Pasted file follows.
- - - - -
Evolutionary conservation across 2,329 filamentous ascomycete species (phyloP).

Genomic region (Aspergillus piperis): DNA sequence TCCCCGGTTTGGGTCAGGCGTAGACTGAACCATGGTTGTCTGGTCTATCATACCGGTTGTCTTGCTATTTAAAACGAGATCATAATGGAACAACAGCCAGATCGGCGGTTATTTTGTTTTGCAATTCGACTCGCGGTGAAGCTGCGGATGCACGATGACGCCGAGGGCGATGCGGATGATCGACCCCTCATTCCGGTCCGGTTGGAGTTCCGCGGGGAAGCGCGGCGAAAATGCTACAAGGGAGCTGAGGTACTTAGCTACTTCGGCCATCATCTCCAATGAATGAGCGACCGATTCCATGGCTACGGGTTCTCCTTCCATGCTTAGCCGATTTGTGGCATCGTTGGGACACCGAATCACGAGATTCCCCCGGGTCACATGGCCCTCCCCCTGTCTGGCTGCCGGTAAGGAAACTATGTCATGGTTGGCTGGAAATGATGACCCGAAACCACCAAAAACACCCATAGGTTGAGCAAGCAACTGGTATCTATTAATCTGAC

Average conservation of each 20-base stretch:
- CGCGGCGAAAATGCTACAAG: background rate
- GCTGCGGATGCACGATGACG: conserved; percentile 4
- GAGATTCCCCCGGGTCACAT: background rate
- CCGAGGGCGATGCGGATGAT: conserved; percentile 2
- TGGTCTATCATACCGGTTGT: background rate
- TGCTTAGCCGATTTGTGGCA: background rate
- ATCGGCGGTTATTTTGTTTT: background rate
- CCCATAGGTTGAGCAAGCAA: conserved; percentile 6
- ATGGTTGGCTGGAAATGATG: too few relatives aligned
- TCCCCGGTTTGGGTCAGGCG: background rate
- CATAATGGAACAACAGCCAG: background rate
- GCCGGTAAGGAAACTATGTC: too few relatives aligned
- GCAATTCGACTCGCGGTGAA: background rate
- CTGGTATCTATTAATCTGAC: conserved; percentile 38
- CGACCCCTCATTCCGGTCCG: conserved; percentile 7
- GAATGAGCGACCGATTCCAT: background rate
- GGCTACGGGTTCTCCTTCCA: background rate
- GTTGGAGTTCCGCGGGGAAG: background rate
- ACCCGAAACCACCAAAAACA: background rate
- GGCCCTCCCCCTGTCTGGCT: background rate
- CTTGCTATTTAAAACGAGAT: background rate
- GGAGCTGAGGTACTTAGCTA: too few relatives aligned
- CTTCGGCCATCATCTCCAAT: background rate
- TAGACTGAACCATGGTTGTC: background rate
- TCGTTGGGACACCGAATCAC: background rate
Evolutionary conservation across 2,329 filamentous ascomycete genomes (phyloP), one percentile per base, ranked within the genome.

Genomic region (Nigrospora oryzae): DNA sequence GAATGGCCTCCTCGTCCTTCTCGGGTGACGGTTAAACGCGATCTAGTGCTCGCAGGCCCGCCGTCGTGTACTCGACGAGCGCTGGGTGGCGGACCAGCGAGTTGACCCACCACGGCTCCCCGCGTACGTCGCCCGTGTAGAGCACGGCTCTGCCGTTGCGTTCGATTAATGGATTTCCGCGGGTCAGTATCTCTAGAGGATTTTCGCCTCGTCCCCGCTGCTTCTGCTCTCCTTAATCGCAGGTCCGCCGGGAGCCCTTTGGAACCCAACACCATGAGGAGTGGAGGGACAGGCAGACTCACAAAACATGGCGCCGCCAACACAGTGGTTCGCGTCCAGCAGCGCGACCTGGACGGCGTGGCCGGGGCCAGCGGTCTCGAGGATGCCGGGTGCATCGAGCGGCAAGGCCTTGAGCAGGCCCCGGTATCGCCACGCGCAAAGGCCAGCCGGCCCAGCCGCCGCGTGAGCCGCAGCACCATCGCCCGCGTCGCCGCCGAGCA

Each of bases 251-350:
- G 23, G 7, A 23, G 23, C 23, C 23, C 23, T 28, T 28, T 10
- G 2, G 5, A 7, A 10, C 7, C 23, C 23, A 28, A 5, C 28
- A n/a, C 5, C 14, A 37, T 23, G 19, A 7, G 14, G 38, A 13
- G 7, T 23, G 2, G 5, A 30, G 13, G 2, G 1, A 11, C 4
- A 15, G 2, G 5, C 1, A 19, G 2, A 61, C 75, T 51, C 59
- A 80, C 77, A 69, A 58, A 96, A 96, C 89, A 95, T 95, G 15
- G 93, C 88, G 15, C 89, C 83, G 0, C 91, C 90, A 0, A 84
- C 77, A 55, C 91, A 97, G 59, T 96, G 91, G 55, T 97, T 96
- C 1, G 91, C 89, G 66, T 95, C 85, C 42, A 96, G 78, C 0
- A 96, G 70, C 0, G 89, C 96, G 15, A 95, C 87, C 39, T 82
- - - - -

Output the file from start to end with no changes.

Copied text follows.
Evolutionary conservation across 2,329 filamentous ascomycete species (phyloP).

Genomic region (Aspergillus piperis): DNA sequence TCCCCGGTTTGGGTCAGGCGTAGACTGAACCATGGTTGTCTGGTCTATCATACCGGTTGTCTTGCTATTTAAAACGAGATCATAATGGAACAACAGCCAGATCGGCGGTTATTTTGTTTTGCAATTCGACTCGCGGTGAAGCTGCGGATGCACGATGACGCCGAGGGCGATGCGGATGATCGACCCCTCATTCCGGTCCGGTTGGAGTTCCGCGGGGAAGCGCGGCGAAAATGCTACAAGGGAGCTGAGGTACTTAGCTACTTCGGCCATCATCTCCAATGAATGAGCGACCGATTCCATGGCTACGGGTTCTCCTTCCATGCTTAGCCGATTTGTGGCATCGTTGGGACACCGAATCACGAGATTCCCCCGGGTCACATGGCCCTCCCCCTGTCTGGCTGCCGGTAAGGAAACTATGTCATGGTTGGCTGGAAATGATGACCCGAAACCACCAAAAACACCCATAGGTTGAGCAAGCAACTGGTATCTATTAATCTGAC

Average conservation of each 20-base stretch:
- CGCGGCGAAAATGCTACAAG: background rate
- GCTGCGGATGCACGATGACG: conserved; percentile 4
- GAGATTCCCCCGGGTCACAT: background rate
- CCGAGGGCGATGCGGATGAT: conserved; percentile 2
- TGGTCTATCATACCGGTTGT: background rate
- TGCTTAGCCGATTTGTGGCA: background rate
- ATCGGCGGTTATTTTGTTTT: background rate
- CCCATAGGTTGAGCAAGCAA: conserved; percentile 6
- ATGGTTGGCTGGAAATGATG: too few relatives aligned
- TCCCCGGTTTGGGTCAGGCG: background rate
- CATAATGGAACAACAGCCAG: background rate
- GCCGGTAAGGAAACTATGTC: too few relatives aligned
- GCAATTCGACTCGCGGTGAA: background rate
- CTGGTATCTATTAATCTGAC: conserved; percentile 38
- CGACCCCTCATTCCGGTCCG: conserved; percentile 7
- GAATGAGCGACCGATTCCAT: background rate
- GGCTACGGGTTCTCCTTCCA: background rate
- GTTGGAGTTCCGCGGGGAAG: background rate
- ACCCGAAACCACCAAAAACA: background rate
- GGCCCTCCCCCTGTCTGGCT: background rate
- CTTGCTATTTAAAACGAGAT: background rate
- GGAGCTGAGGTACTTAGCTA: too few relatives aligned
- CTTCGGCCATCATCTCCAAT: background rate
- TAGACTGAACCATGGTTGTC: background rate
- TCGTTGGGACACCGAATCAC: background rate
Evolutionary conservation across 2,329 filamentous ascomycete genomes (phyloP), one percentile per base, ranked within the genome.

Genomic region (Nigrospora oryzae): DNA sequence GAATGGCCTCCTCGTCCTTCTCGGGTGACGGTTAAACGCGATCTAGTGCTCGCAGGCCCGCCGTCGTGTACTCGACGAGCGCTGGGTGGCGGACCAGCGAGTTGACCCACCACGGCTCCCCGCGTACGTCGCCCGTGTAGAGCACGGCTCTGCCGTTGCGTTCGATTAATGGATTTCCGCGGGTCAGTATCTCTAGAGGATTTTCGCCTCGTCCCCGCTGCTTCTGCTCTCCTTAATCGCAGGTCCGCCGGGAGCCCTTTGGAACCCAACACCATGAGGAGTGGAGGGACAGGCAGACTCACAAAACATGGCGCCGCCAACACAGTGGTTCGCGTCCAGCAGCGCGACCTGGACGGCGTGGCCGGGGCCAGCGGTCTCGAGGATGCCGGGTGCATCGAGCGGCAAGGCCTTGAGCAGGCCCCGGTATCGCCACGCGCAAAGGCCAGCCGGCCCAGCCGCCGCGTGAGCCGCAGCACCATCGCCCGCGTCGCCGCCGAGCA

Each of bases 251-350:
- G 23, G 7, A 23, G 23, C 23, C 23, C 23, T 28, T 28, T 10
- G 2, G 5, A 7, A 10, C 7, C 23, C 23, A 28, A 5, C 28
- A n/a, C 5, C 14, A 37, T 23, G 19, A 7, G 14, G 38, A 13
- G 7, T 23, G 2, G 5, A 30, G 13, G 2, G 1, A 11, C 4
- A 15, G 2, G 5, C 1, A 19, G 2, A 61, C 75, T 51, C 59
- A 80, C 77, A 69, A 58, A 96, A 96, C 89, A 95, T 95, G 15
- G 93, C 88, G 15, C 89, C 83, G 0, C 91, C 90, A 0, A 84
- C 77, A 55, C 91, A 97, G 59, T 96, G 91, G 55, T 97, T 96
- C 1, G 91, C 89, G 66, T 95, C 85, C 42, A 96, G 78, C 0
- A 96, G 70, C 0, G 89, C 96, G 15, A 95, C 87, C 39, T 82